Trucker Kevin Kimmel noticed something odd when he parked his vehicle at a truck stop in New Kent County, Virginia.
When he was sitting in his semi, he saw an RV with black drapes covering the windows.
After that, he saw a man knock on the door of the RV.
“I saw a middle-aged man walking to the RV,” Kimmel wrote in a blog post to other truckers. “Next I see him exit the vehicle and head into the truck stop, only to return a couple minutes later to knock again for entry. A few minutes later the RV was rocking.”
He got a bad vibe from the whole thing and kept watch.
“Then I saw what looked like a young lady peering out from the blackout shade, only to be quickly pulled back and the shade recovered the window.”
“I could act on my gut feeling or write it off. That’s when I got out my smart phone and googled local police, made the call and told the dispatcher what I had seen,” he wrote.
He stayed long enough to see four troopers arrive, then an ambulance.
“I witnessed a female trooper walking toward her car with an extremely disheveled young lady, who was not handcuffed, and placed her in the front seat of her cruiser. … They said that I probably saved that girl’s life.”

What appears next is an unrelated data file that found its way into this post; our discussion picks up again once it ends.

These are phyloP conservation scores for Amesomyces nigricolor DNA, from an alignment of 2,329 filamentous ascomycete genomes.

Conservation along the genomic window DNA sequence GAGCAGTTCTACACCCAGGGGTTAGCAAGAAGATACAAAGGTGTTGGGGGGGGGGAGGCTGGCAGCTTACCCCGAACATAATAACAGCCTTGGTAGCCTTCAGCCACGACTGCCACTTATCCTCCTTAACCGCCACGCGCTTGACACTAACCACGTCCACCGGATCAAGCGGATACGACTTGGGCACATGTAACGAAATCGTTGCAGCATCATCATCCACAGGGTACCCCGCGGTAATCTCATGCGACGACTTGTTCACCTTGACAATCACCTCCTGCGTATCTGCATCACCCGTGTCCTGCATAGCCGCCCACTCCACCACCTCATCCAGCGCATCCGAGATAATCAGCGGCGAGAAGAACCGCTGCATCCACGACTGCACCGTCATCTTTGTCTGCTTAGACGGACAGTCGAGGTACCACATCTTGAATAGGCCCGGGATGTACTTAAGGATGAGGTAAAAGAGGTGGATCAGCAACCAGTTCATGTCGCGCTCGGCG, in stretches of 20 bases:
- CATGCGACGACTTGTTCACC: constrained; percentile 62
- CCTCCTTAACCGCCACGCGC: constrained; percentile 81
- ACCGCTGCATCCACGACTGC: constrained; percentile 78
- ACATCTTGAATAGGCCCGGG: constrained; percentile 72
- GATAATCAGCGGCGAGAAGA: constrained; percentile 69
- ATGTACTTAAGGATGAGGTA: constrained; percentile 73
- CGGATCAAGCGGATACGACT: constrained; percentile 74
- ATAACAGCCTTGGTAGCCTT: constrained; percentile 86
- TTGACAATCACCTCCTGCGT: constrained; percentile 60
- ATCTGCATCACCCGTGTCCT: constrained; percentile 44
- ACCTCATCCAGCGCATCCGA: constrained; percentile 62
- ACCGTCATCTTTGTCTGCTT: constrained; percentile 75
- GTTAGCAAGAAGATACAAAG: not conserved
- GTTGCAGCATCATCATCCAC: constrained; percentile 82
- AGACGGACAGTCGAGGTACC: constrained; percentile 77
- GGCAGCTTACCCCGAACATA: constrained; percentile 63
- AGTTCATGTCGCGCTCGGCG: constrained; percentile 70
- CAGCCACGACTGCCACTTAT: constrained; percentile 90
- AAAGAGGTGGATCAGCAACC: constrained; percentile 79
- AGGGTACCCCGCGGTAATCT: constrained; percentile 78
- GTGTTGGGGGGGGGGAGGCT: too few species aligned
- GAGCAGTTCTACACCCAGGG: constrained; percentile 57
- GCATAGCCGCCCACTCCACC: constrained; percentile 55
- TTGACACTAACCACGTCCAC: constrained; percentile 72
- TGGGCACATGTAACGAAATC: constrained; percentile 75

He learned later that the 20-year-old in the RV was being held as a slave. She had been captured on Christmas eve and was forced into prostitution on a trip from Iowa to Virginia. Her captors threatened to kill her family, according to The News & Advance.
“When I saw the young girl’s face, I said that’s not going to happen, I’ve got daughters and granddaughters,” Kimmel told WTVR.
A few days later, the victim called Kimmel to thank him personally, calling him a hero and her guardian angel.
“I told her thank you, and that my wish for her was that she find a way to get through this nightmare and go on to live a happy and healthy life,” Kimmel wrote.
His actions led to the conviction of two human sex traffickers. They got 41 and 40 years respectively.
That was back in January 2015. Now Kimmel belongs to an organization called Truckers Against Trafficking (TAT). His actions that day earned him the Harriet Tubman Award for courage, worth $2,500. Tubman was an abolitionist who helped transport hundreds of slaves through the Underground Railroad to freedom.
Kimmel also speaks to other truckers about how they can help too. TAT tells truckers that as the eyes and ears of the nation’s highways, they are “in a unique position to make a difference and close loopholes to traffickers who seek to exploit our transportation system.”
Earlier this year, President Trump signed the Trafficking Victims Protection Reauthorization Act to combat human trafficking. It includes items like prosecution for trafficking, restitution, and temporary visas for victims.
“We cannot defeat the menace of international human trafficking if we do not secure our border,” Trump said. “They’re driving in, and they’re not going through checkpoints, because you can’t have four or five people sitting in the back of a car with tape over your mouth and your hands tied, and go through somebody that’s checking out your car or your van.”